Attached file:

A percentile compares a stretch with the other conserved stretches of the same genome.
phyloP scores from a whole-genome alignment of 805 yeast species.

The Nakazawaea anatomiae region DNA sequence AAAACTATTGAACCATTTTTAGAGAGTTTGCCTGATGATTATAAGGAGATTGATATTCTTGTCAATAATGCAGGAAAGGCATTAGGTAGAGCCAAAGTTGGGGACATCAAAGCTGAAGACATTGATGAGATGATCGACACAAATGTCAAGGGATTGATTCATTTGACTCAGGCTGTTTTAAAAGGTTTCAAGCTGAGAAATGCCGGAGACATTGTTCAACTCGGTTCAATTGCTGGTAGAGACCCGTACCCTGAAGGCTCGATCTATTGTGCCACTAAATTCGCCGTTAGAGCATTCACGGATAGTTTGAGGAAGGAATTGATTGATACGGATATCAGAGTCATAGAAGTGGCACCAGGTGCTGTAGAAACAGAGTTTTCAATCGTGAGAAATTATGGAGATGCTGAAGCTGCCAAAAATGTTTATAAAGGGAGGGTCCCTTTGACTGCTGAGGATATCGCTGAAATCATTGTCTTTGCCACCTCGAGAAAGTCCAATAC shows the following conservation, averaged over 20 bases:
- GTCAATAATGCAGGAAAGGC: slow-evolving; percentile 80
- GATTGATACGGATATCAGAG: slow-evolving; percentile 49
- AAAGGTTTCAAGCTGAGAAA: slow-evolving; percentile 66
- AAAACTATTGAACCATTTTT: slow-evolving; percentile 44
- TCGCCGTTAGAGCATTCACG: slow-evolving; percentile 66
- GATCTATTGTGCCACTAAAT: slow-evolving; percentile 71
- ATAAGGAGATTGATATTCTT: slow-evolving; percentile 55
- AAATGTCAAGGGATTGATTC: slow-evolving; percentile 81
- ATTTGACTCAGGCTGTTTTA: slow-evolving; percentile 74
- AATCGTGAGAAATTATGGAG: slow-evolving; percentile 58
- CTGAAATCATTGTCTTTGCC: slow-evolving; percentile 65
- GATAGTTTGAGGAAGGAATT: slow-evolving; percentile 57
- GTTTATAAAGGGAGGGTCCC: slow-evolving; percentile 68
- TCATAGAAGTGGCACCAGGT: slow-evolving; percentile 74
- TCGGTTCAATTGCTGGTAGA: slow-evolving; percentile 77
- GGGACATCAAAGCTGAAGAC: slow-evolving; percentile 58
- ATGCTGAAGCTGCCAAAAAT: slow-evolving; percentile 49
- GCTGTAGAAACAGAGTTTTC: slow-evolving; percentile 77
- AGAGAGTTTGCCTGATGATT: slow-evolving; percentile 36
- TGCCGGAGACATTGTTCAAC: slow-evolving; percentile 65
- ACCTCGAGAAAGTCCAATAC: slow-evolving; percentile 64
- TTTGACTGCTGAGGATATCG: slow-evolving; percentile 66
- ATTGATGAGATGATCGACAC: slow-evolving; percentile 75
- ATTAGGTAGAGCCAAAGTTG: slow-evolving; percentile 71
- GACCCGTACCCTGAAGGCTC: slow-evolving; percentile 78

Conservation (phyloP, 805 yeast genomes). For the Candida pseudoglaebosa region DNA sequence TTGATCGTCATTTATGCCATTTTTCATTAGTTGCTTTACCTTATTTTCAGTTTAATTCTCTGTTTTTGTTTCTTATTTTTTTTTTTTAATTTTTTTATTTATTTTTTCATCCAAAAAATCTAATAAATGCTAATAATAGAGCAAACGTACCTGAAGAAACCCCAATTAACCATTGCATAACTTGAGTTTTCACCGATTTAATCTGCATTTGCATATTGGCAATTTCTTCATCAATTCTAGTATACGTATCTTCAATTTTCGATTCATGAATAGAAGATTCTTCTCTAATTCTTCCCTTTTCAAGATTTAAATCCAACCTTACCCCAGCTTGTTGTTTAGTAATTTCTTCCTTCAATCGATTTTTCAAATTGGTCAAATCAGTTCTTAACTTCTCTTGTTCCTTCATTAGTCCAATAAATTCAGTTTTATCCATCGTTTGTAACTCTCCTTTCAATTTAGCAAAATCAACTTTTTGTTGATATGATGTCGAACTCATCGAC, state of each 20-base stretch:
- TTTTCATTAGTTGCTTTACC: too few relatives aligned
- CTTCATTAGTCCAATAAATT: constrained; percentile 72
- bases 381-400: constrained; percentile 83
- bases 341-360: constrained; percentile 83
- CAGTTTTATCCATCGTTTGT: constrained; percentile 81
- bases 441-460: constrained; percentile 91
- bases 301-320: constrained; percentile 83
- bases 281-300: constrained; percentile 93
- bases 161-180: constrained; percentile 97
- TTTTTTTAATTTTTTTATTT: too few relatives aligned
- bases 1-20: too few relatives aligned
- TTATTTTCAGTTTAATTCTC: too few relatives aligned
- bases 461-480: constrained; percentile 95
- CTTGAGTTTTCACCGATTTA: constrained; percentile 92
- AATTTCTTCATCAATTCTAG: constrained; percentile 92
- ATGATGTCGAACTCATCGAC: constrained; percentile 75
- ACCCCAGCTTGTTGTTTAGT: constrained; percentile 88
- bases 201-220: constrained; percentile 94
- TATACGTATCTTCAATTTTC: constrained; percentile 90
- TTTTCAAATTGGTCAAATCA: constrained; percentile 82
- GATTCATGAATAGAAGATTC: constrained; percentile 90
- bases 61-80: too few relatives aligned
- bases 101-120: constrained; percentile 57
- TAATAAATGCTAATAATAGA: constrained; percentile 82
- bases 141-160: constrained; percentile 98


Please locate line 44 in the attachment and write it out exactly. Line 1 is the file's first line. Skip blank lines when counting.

- AATTTCTTCATCAATTCTAG: constrained; percentile 92